Creating a realistic schedule

As the new year approaches, think about what life circumstances can occur that can prevent you from achieving your New Year’s resolutions, and how best to mitigate them. Create a schedule of your free time that you have to dedicate to your new resolution and figure out when are the best times for your resolution to happen. If getting fit is one of your goals, try and match your free time up with a time of day you will feel motivated and energetic to exercise. Some people are better at getting up and getting active in the mornings before work, whereas others feel more motivated immediately after; tailor your routine to you. Remember to be flexible with your schedule and take into account that circumstances may arrive that mean you can’t follow your schedule. And don’t forget to take rest days. Try and engage in a variety of activities on your route to your new year’s goals to keep things interesting. 

Support and accountability

We set New Year’s goals to better ourselves, but relying solely on our own motivation can make it an isolatory experience. Chat with friends, family members and colleagues to see if any of their New Year’s goals match with yours. By finding others who share similar goals, you can share progress, tips and help motivate each other to reach your goals. Having a group of people who are aware and supportive of your aspirations can help encourage you to keep up with changes and support you when you feel like giving up. Joining groups or getting friends involved can create a support network you can rely on to keep you motivated all the way through the year.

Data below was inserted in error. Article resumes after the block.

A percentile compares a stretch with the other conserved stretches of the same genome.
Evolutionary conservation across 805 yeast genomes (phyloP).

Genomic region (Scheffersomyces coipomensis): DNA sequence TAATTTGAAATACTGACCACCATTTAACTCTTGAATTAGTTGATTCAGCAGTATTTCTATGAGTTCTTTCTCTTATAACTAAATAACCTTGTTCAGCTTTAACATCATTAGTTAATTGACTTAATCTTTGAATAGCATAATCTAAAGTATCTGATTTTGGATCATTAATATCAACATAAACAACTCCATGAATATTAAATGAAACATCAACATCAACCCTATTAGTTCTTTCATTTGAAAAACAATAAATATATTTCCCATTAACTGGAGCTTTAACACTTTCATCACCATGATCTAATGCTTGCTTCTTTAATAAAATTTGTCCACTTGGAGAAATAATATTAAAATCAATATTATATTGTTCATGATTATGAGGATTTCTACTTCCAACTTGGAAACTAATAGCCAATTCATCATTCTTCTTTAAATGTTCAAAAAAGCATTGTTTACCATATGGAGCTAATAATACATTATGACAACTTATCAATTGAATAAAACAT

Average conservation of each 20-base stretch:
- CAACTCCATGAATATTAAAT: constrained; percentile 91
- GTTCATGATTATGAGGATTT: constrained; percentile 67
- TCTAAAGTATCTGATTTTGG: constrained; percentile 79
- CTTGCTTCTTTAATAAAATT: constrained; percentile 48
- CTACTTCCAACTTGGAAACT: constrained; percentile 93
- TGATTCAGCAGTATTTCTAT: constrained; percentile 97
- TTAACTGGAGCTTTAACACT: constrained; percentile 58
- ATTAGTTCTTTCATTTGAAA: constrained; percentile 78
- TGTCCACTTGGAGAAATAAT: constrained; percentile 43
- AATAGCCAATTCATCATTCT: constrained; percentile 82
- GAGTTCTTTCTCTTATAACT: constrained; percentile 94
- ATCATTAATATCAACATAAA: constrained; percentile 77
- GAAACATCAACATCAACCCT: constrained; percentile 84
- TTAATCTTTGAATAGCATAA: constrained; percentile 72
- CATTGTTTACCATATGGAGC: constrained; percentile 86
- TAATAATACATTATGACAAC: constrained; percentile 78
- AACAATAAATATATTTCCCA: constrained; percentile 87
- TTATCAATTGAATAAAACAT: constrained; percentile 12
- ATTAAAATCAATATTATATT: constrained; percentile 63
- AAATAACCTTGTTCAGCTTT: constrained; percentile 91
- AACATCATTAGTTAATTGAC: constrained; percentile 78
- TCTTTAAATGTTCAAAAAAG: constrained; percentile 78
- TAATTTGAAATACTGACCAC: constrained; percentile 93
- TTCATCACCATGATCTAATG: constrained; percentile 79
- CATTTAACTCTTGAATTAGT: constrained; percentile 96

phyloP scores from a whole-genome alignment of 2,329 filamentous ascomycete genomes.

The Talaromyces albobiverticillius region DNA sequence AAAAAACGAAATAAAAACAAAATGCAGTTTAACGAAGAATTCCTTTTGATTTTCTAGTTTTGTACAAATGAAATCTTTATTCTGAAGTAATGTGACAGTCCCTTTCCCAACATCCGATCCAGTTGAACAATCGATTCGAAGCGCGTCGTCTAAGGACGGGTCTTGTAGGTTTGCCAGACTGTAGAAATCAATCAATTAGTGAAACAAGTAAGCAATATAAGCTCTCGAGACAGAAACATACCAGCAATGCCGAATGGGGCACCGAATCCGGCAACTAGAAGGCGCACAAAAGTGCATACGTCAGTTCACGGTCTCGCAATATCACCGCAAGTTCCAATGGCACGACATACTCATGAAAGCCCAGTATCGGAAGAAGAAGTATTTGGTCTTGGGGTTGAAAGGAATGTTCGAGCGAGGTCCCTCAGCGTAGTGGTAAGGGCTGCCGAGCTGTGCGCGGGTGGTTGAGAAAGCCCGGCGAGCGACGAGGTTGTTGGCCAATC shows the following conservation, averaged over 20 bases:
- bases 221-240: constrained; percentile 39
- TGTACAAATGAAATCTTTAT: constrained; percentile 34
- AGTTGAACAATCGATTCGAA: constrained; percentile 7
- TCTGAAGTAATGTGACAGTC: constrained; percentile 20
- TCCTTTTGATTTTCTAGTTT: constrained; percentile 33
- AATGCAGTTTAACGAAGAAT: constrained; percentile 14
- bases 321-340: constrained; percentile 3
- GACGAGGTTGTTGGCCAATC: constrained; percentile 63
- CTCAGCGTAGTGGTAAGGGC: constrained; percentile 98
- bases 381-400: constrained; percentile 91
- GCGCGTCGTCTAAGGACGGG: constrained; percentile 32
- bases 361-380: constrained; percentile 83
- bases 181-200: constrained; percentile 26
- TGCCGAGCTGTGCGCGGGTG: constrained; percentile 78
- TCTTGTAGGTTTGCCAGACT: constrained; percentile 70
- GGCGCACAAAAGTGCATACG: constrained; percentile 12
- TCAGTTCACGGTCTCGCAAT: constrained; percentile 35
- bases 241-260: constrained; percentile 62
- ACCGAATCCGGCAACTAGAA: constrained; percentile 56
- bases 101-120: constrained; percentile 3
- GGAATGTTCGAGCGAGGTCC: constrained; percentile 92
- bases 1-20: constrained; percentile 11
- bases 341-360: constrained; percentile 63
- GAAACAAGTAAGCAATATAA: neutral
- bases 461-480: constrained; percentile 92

Celebrate big wins and small ones

It’s important to stay focused on the positive actions your New Year’s resolutions bring, rather than the negatives. It can be easy to criticise yourself if you miss a day of your new routine or overindulge in things you should be avoiding. But by focusing on what you’re doing wrong, you are far less likely to want to continue making changes if it only makes you feel sad. Focus on the improvements that come with your new changes, and keep a note of any goals you achieve along the way. Over time you as you notice your positive progress, you can motivate yourself by knowing how far you’ve come.

Conclusion

New Year’s resolutions don’t have to change your life. But stating to yourself that you’d like to improve an aspect of your life is the first step towards realising a happy and healthier you. Take time to plan your goals for the new year, focusing on them being realistic and manageable. Celebrate your small victories and big milestones, and don’t get down on yourself if you have a slip-up. 2024 doesn’t need to be a “new you”, but you can take the opportunity to make the most out of the qualities and ambitions you already have. Best of luck!